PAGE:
People now more open about their depression


PEOPLE SUFFERING from depression have become much more open about their condition, according to a new survey.

Six out of 10 people who have personally experienced depression tell friends or family members about their problem compared with one in 10 people last year, according to the Lundbeck Mental Health Barometer, launched today.

However, the same survey found that seven out of 10 people believe there is a social stigma attached to depression and that it is difficult to talk to a doctor or health professional about it.

Doctors themselves need to be more open about depression, according to Dr Eamonn Shanahan, GP in Farranfore, Co Kerry commenting on the survey.

“We need to assure people that anxiety and depression are as common – in fact more common – as asthma and high blood pressure and that they are just other problems that need to be dealt with in GP practice,” he said. But he acknowledged that busy surgeries could make it more difficult for patients to admit to suffering from a mental health problem.

“Patients may have to seek out doctors who are quieter. And doctors have to be aware that the patient may present with a physical complaint first – palpitations, headaches, upset stomachs and that when no underlying physical problem is found, the doctor can then ask the patients questions about their appetite, sleep patterns, concentration, etc. This may take more than one visit.”

The Lundbeck Mental Health Barometer also revealed that those aged 50-64 are most likely to have either personal (8 per cent) or familial experience (19 per cent) of depression.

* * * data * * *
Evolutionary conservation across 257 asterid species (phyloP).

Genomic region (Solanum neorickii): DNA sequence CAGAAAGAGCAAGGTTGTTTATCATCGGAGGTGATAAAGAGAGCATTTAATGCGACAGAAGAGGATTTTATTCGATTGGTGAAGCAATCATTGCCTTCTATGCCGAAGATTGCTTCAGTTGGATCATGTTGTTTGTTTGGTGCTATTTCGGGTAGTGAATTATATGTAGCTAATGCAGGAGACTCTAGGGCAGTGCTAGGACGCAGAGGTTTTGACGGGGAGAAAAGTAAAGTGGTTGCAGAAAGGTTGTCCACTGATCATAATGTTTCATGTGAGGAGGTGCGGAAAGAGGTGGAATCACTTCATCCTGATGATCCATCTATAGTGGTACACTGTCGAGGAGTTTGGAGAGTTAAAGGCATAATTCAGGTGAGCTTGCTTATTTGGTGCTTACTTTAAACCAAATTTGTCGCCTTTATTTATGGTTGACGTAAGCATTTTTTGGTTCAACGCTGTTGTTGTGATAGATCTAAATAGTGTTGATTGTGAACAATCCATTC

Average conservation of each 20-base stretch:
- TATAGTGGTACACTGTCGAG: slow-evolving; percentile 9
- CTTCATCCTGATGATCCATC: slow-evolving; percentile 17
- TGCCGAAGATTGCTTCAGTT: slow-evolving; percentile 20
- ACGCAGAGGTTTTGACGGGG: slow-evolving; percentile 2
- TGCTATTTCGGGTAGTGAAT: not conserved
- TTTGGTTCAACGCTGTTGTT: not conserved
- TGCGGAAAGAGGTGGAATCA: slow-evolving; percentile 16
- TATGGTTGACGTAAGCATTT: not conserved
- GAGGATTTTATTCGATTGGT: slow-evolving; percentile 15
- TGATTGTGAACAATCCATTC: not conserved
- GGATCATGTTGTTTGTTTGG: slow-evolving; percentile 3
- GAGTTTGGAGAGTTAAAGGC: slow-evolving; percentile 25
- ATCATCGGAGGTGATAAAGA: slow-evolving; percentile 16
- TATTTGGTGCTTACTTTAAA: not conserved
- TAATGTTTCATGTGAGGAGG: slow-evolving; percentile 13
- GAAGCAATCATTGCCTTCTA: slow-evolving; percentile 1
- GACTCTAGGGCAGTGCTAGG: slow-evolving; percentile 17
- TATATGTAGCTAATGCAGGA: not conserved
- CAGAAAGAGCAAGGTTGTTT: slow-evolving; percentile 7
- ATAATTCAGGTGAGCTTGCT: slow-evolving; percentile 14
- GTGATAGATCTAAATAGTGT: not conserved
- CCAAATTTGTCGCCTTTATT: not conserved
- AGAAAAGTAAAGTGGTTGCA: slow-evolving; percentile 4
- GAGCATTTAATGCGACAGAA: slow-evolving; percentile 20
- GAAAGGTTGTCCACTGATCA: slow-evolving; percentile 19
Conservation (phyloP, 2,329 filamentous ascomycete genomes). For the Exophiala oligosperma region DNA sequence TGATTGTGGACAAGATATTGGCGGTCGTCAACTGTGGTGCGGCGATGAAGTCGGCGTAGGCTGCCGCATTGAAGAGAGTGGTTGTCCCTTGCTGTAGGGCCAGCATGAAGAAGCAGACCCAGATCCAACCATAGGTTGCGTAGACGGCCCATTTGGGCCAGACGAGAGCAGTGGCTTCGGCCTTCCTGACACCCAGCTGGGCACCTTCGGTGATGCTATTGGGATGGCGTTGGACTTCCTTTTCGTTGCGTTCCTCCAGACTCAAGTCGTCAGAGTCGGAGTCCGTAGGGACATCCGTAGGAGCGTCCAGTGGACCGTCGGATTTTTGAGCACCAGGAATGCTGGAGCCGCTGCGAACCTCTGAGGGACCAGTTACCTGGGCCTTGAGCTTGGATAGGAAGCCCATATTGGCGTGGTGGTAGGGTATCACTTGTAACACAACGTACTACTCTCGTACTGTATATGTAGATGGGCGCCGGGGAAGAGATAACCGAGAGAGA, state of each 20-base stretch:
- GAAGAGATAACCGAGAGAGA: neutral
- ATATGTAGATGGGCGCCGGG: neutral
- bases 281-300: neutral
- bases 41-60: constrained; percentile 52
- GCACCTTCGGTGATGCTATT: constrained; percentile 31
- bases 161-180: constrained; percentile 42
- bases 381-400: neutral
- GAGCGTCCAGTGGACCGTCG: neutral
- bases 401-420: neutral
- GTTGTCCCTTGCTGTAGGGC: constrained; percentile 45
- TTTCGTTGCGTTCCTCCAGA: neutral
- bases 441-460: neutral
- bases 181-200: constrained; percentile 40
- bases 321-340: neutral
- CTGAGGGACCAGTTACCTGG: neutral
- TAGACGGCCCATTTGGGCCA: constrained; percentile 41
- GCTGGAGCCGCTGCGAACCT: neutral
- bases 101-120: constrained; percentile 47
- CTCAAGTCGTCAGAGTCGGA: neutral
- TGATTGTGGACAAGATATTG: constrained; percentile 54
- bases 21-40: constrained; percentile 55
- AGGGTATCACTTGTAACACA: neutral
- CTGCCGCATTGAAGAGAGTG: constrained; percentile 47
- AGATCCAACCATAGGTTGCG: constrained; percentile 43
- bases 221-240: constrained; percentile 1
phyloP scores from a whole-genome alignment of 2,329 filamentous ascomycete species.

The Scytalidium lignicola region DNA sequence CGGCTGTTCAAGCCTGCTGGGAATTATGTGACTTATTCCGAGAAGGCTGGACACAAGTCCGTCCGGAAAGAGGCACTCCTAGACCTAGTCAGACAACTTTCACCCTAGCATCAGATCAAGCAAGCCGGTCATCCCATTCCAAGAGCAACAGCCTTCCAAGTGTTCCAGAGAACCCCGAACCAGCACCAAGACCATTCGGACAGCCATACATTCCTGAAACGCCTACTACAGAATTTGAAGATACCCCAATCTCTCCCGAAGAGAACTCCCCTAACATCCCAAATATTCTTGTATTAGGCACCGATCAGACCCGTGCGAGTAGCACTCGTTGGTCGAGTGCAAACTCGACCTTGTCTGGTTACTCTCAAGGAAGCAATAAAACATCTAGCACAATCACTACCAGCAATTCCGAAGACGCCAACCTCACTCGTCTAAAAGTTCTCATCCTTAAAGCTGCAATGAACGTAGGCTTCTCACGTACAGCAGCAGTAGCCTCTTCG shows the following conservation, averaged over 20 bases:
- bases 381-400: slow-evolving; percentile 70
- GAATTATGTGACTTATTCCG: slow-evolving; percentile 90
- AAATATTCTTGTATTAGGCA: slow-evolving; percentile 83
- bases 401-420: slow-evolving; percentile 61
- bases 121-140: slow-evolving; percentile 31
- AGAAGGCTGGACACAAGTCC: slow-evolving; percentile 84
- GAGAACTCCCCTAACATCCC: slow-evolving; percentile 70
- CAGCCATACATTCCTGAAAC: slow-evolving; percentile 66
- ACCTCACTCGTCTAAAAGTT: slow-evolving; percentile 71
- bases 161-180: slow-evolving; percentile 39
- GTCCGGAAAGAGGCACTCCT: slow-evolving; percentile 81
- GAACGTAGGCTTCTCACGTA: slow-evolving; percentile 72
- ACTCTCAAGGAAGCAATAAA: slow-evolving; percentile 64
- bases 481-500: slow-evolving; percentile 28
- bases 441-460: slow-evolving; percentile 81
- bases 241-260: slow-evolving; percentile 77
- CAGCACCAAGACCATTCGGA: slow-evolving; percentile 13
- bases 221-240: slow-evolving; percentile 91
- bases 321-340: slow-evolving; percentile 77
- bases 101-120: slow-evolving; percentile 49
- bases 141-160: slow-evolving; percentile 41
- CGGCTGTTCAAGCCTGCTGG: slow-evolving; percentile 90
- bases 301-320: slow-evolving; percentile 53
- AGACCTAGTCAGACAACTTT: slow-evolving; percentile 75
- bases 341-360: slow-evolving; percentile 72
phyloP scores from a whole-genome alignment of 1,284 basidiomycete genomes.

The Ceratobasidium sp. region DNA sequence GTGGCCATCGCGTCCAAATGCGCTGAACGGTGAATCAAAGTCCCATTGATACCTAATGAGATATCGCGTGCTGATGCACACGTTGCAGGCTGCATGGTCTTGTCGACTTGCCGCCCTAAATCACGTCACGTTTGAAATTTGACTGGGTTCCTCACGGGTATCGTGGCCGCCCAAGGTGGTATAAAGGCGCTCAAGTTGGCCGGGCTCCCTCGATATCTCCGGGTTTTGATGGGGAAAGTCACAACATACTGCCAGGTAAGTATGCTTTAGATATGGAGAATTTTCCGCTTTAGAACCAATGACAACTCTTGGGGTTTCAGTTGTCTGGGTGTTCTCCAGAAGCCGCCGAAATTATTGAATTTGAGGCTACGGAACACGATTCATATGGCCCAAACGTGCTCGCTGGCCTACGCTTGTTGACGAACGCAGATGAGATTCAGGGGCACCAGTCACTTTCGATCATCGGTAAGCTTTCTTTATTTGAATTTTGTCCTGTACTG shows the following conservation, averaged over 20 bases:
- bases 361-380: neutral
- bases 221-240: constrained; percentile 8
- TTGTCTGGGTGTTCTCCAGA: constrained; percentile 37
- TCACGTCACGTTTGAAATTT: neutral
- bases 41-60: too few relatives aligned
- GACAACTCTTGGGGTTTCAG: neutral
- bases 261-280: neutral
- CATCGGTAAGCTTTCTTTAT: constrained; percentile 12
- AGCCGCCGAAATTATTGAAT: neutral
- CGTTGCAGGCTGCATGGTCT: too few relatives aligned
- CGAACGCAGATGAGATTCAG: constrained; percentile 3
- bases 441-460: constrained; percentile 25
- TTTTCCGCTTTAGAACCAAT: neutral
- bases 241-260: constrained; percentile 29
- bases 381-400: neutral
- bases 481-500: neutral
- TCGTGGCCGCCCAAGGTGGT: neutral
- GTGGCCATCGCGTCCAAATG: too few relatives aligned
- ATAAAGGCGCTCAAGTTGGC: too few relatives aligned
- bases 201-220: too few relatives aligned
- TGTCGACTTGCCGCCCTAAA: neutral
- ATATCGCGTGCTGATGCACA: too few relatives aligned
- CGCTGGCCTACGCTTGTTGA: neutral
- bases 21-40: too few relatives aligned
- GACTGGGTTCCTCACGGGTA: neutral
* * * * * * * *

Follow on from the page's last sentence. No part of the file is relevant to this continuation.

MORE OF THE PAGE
Those in the 25-34 year old bracket also showed relatively high rates of either personal (6 per cent) or familial experience (20 per cent) of depression.

The survey found mixed views on who is most likely to suffer from depression. One in three people believed that the unemployed were the most likely to experience depression.

However, those who personally suffer from depression believe it is most common among young people, followed by the unemployed.

Last year, the same survey found that most people thought young people were the most likely group to be depressed in Irish society while those who personally suffered from depression thought that older people were most likely to be depressed.

So with such fickle public opinion, what do the experts think? “Depression can affect anyone at any time so it is vital that those experiencing symptoms talk to a healthcare professional,” said Dr Shanahan.

Symptoms of depression include feeling unhappy most of the time, a loss of interest in life, feeling anxious, agitated or irritable, feeling guilty, changes to sleeping patterns, changes in appetite, feeling tired a lot of the time or having low energy levels. “It’s important that doctors look at the underlying cause of the depression and what is happening in the person’s life.

“In the majority of cases, once the problem is admitted, it can be treated in general practice with cognitive behavioural therapy and/or medication if necessary,” he said.

It is estimated that 400,000 people suffer from depression in Ireland. If you suffer from depression, talk to a healthcare professional or make contact with a support group such as Aware on 1890 303 302.